Marie-Noëlle C. Long
Jasonville, IN

Storing insects in flour and sugar

I am writing in response to Jackie Clay’s response to a reader’s question about storing flour and sugar. There is a publication printed by the Food and Drug Administration called “Food defect action levels.” This publication discusses what levels of natural or unavoidable defects in foods for human use, that present no inherent hazard to health, are permitted. There are several things listed including insects and insect parts. Food manufacturers that exceed these levels may be subject to enforcement action by the FDA.

In the section on page eight concerning cornmeal there is an acceptable defect level that consists of less than “one or more whole insects (or equivalent, per 50 grams. Also an “Average of 25 or more insect fragments per 25 grams.” This includes eggs, as acceptable. As there are slightly less than 30 grams in one ounce that would mean that these amounts are acceptable in less than two ounces. Multiply two ounces by ten pounds and you can see that you get a lot of junk. Another argument for grinding your own.

Also listed on page 27 under wheat flour, the acceptable amounts are listed as less than an “average of 75 or more insect fragments per 50 grams.” Again, insect eggs are considered as one of the things that are included under “insect fragments.” The FDA claims that these cause no health problems, and maybe they don’t, but here’s the rub. In these products particularly, you will find eggs from the meal moth which will hatch out inside the bag of flour or meal occasionally, no matter how well you store them. You are not keeping the meal moths out by sealing them up because the eggs are already there before you seal them. For those of you that must buy store bought products there is a way to keep these eggs from hatching. Before sealing or storing your meal or flour, place the bags in your freezer for at least forty-eight hours, much more for a 25-pound bag, then bring them to room temperature and seal them. The eggs are still there but they won’t hatch. This may be unhandy for the 25-pound bags but the 10-pound bags cause me no problem. Anyone interested in getting a copy of this booklet may obtain one by writing to: Industry Activities Staff (HFS-565), Center for Food Safety and Applied Nutrition, FDA, 200 “C” Street SW, Washington, DC 20204. They ask that you provide a self-addressed mailing label to expedite shipment.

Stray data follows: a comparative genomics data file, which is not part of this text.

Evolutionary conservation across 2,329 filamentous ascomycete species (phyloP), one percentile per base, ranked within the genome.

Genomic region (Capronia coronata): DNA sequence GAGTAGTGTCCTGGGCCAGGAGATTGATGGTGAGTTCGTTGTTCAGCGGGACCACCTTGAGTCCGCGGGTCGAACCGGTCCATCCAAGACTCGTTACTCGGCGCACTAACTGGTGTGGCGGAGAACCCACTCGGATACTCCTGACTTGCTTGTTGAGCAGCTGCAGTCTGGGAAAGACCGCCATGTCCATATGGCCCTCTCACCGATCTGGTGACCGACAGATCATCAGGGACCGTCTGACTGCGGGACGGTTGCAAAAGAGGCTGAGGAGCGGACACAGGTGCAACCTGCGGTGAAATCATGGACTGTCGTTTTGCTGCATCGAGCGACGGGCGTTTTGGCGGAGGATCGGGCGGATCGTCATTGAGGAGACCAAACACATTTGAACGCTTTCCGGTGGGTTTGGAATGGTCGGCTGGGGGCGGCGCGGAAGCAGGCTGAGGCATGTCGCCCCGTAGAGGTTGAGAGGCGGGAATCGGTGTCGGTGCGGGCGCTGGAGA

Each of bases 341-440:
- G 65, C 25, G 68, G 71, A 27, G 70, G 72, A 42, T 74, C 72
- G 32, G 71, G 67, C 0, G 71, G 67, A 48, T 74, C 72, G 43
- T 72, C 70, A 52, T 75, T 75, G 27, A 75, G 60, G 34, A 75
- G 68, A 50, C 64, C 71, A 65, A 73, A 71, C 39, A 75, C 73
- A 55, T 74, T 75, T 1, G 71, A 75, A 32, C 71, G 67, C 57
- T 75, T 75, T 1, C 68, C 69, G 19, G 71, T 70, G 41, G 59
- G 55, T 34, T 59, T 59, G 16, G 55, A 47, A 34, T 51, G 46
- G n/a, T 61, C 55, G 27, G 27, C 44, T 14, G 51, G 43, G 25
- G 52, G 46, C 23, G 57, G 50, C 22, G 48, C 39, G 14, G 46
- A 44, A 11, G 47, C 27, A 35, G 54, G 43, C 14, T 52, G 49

Garnett E. Doyle
Clarkson, KY

Blacks crying the blues

First I must say that Backwoods Home is absolutely the best magazine of its kind in existence in this country and I hope you always keep up the good work.

As to this issue of Blacks crying the blues about how “our ancestors” were treated. The past is past and nobody can turn the clock back. This is the present, get used to it! The Blacks are constantly crying how bad their ancestors were treated as if they were the ONLY ones ever mistreated. That’s the biggest pile of Buffalo Dung (with respect for the American Indian) I’ve ever heard! Yes, the American Indian! What about the Jews? I doubt there were any Blacks in the Great Inquisition, The Renaissance! Look what Pol Pot did. Yet descendants of all these cultures live right here in America and I don’t hear them crying about “my ancestors!” Oh, my great, great, great, great Grandfather was beheaded because he was a Christian! I deserve a “free ride!” He was so mistreated!…